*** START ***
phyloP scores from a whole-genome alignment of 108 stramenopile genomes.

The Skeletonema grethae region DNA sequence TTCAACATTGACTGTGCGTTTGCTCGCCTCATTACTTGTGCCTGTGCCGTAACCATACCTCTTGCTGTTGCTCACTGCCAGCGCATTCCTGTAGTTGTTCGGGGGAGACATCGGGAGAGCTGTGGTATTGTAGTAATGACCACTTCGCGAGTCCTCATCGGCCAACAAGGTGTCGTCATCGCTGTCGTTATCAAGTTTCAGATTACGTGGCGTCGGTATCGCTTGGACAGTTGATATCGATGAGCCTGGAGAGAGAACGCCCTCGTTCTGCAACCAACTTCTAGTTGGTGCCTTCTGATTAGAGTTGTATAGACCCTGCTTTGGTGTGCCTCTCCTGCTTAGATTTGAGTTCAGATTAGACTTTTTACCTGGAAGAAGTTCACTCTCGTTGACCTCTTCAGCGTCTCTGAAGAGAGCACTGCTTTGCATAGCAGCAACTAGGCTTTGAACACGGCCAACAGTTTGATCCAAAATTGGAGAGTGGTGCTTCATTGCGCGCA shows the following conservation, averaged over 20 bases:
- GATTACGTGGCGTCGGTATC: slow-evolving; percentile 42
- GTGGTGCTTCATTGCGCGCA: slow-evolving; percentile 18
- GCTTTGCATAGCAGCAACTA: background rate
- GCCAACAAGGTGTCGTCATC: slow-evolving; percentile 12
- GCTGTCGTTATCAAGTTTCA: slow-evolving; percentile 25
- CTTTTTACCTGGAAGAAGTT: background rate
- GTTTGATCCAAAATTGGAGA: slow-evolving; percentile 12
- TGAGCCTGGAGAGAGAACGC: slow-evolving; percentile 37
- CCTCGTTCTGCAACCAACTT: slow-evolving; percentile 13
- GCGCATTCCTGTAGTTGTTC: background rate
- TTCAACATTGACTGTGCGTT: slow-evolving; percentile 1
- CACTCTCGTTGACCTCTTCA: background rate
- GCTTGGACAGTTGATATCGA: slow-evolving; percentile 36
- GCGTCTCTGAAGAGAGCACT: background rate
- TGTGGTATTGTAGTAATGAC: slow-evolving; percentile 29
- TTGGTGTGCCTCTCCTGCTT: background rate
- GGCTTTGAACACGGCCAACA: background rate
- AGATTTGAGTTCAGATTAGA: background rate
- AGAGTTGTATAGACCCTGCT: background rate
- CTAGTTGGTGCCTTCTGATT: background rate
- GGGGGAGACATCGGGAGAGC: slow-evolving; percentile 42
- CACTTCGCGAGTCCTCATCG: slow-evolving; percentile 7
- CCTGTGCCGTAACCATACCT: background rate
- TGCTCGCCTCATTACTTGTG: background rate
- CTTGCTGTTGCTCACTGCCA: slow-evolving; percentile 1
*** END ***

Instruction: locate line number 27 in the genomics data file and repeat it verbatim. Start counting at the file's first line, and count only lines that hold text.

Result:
- CTTGCTGTTGCTCACTGCCA: slow-evolving; percentile 1